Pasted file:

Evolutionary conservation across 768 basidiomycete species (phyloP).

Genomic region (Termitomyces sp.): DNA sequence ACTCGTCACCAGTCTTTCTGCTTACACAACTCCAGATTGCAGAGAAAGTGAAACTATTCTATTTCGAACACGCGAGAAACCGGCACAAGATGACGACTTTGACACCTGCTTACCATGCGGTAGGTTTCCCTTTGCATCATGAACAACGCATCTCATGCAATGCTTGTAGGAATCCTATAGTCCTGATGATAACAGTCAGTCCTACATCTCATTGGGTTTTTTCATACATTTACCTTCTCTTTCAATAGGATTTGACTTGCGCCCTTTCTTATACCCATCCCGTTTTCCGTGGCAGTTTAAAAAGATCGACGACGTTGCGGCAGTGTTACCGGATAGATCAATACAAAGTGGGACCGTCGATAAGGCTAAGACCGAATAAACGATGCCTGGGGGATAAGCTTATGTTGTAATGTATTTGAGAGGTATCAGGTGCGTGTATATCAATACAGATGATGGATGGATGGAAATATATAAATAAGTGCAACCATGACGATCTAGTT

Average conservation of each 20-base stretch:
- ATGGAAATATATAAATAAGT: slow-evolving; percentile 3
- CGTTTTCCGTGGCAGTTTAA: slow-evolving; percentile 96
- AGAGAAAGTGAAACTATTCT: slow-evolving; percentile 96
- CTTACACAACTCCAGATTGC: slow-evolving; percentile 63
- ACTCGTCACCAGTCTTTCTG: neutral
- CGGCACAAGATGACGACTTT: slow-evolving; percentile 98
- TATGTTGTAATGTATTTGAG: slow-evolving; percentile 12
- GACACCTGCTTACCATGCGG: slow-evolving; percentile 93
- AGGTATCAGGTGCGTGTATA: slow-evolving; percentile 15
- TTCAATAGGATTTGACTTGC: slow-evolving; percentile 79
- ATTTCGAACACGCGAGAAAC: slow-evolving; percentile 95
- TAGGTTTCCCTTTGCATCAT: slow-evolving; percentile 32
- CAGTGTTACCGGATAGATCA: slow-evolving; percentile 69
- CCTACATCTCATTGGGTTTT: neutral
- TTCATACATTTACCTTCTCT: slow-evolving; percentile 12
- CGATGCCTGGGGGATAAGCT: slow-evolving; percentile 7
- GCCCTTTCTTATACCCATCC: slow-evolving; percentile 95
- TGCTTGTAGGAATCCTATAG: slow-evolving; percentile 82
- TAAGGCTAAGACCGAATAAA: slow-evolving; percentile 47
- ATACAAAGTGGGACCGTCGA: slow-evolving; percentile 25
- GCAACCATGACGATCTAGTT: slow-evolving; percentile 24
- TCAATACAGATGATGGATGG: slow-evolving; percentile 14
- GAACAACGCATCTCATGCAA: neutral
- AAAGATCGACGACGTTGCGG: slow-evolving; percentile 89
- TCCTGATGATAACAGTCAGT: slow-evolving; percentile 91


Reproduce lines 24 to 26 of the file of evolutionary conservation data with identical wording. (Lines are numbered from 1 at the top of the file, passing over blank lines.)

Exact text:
- GCAACCATGACGATCTAGTT: slow-evolving; percentile 24
- TCAATACAGATGATGGATGG: slow-evolving; percentile 14
- GAACAACGCATCTCATGCAA: neutral